Mathematica Stack Exchange is a question and answer site for users of Mathematica. Join them; it only takes a minute:

Sign up
Here's how it works:
  1. Anybody can ask a question
  2. Anybody can answer
  3. The best answers are voted up and rise to the top

I've got some big lists from which i need some data (one of the big lists). To be specific, I need to divide this biglists in sublists of the same length (10000), and form a new list with the mean of the fourth column of each sublist, and the element of the third column whose correspongin pair of the second column is closest to zero.

That sounds a little weird, but since i can't explain it any other way, here's an example: Suppose i have a list which i divide into sublists that look like this


Then what i need too get from each sublist is


(Mean[{4.02, 4, 4.16}]=4.06)

EDIT With @David Carraher 's solution, plus @Mr.Wizard 's suggestion (and the use of ReadList):

timetotal := 60;srate := 10000;
T[R_] := R/.381 - (3.81*10^-3)^-1;
rules := {
    {x_, y_, z_, w_} -> {x, y, z, T[w/.0016]}
strm = OpenRead["data6.txt"];
Skip[strm, Record, 3, NullRecords -> False];
meas = ReadList[strm, Real, RecordLists -> True] /. rules;
lst = Partition[meas, srate];
     {Mean@lst[[i]][[All, 4]], 
     lst[[i]][[First@Ordering[Abs@lst[[i]][[All, 2]], 1], 3]]}, 
     {i, timetotal}];

This code executes in 8.0484603 seconds, which is a bit more than 10 seconds faster than before. Thanks people!

share|improve this question
up vote 8 down vote accepted
{Mean@sublist[[All, 4]], sublist[[Ordering[Abs@sublist[[All, 2]]][[1]], 3]]}

{4.06, 17}


Mean@sublist[[All, 4]] provides the mean of the fourth column.


Ordering[Abs@sublist[[All, 2]]][[1]] returns the row with the closest value to zero, i.e. with the smallest absolute value.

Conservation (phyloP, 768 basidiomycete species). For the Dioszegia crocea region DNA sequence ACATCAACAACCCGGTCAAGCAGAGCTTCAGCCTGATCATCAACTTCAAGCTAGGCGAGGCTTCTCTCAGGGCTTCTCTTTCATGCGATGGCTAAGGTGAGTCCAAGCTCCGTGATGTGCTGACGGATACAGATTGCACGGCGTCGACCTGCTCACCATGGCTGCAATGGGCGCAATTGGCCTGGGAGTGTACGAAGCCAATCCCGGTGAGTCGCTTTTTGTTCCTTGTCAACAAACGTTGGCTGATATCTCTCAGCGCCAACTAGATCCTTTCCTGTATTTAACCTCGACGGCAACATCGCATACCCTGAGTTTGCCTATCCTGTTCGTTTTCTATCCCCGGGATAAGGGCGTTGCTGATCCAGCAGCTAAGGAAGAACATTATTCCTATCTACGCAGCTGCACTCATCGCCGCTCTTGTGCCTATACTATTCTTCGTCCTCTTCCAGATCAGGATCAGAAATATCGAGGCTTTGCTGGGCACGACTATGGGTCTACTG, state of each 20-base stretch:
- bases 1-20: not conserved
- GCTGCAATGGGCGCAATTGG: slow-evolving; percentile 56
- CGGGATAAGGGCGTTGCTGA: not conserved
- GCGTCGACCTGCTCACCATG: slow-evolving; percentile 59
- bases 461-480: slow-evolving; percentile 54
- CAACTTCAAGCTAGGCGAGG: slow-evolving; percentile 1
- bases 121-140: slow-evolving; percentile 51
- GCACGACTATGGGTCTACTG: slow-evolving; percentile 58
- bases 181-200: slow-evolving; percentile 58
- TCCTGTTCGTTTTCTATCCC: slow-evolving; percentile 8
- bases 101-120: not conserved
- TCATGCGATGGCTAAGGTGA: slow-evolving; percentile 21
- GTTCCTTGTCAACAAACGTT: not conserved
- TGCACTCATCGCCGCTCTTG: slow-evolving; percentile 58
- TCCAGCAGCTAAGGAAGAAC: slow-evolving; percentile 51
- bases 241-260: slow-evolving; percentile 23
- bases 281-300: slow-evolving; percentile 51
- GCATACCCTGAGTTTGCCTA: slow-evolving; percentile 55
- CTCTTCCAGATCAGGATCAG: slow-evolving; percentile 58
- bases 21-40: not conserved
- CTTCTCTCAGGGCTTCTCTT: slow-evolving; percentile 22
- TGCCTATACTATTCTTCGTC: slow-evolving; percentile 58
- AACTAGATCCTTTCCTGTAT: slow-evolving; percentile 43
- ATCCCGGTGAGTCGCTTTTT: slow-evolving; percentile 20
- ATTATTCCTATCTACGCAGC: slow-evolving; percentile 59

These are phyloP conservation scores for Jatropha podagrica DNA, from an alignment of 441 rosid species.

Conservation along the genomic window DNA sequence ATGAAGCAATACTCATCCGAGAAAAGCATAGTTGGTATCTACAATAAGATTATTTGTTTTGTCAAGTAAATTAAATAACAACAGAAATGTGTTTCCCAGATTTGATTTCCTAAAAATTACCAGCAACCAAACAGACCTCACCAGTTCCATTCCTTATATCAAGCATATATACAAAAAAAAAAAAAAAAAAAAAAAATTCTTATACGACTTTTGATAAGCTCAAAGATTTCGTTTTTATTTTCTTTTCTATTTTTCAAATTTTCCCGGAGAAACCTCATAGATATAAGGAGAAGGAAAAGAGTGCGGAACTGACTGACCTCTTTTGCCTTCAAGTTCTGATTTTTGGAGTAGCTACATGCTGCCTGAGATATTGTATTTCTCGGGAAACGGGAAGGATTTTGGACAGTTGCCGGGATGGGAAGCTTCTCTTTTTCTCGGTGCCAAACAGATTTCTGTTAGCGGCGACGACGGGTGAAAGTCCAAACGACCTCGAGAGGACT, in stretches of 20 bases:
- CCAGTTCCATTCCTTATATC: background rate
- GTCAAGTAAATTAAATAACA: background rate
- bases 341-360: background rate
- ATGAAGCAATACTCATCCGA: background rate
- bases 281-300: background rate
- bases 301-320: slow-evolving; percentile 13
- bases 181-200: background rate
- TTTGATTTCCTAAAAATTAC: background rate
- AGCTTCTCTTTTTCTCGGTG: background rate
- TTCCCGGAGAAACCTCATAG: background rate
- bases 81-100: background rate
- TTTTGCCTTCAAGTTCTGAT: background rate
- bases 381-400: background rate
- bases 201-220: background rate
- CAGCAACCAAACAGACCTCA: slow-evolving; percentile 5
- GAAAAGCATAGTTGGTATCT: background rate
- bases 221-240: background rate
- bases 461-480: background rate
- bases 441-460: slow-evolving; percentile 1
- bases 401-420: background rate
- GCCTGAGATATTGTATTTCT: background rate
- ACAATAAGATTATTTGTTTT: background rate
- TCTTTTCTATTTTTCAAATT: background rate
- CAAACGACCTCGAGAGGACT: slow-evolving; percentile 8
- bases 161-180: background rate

sublist[[Ordering[%, 3]] returns the element in row 2, col 3.


share|improve this answer
I would like to mention for the record that even though David answered more quickly and has a more efficient solution, that I put {mean,val} in the right order :-) +1 from me David, good job! – tjm167us Sep 1 '13 at 0:24
Good catch, tjm. – DavidC Sep 1 '13 at 0:49
Love it! As soon as i can re-write my code i'll upload as an edit here. Than you very much! – Juan Sep 1 '13 at 2:02
This is exactly the same way I'd do it, except I'd use the second argument of Ordering so as to not sort the entire second column. {Mean @ dat[[All, 4]], dat[[First @ Ordering[Abs @ dat[[All, 2]], 1], 3]]} @Juan for you too. – Mr.Wizard Sep 1 '13 at 2:20
Hmm. I wasn't aware that Ordering had a second argument. – DavidC Sep 1 '13 at 4:13
{Mean@#[[All, 4]], #[[1, 3]]} &@SortBy[sublist, Abs@#[[2]] &]
share|improve this answer

If I'm interpreting your problem correctly:


sublist = {{1, 2, 3, 4}, {1, .2, 17, 4.02}, {1, .22, 14, 4.16}};


(*Find the mean of all of the elements in column four of each sublist*)
theMean = Mean[sublist[[#, 4]] & /@ Range[Length[sublist]]];

(*Get all of the elements in column 2 of each sublist*)
secElements = sublist[[#, 2]] & /@ Range[Length[sublist]];

(*Find which sublist has the smallest column 2 element*)
smallestSubList = Flatten[Position[secElements, Min[secElements]]];

(*The answer*)
{theMean, Flatten[sublist[[smallestSubList]]][[3]]}
share|improve this answer

Your Answer


By posting your answer, you agree to the privacy policy and terms of service.

Not the answer you're looking for? Browse other questions tagged or ask your own question.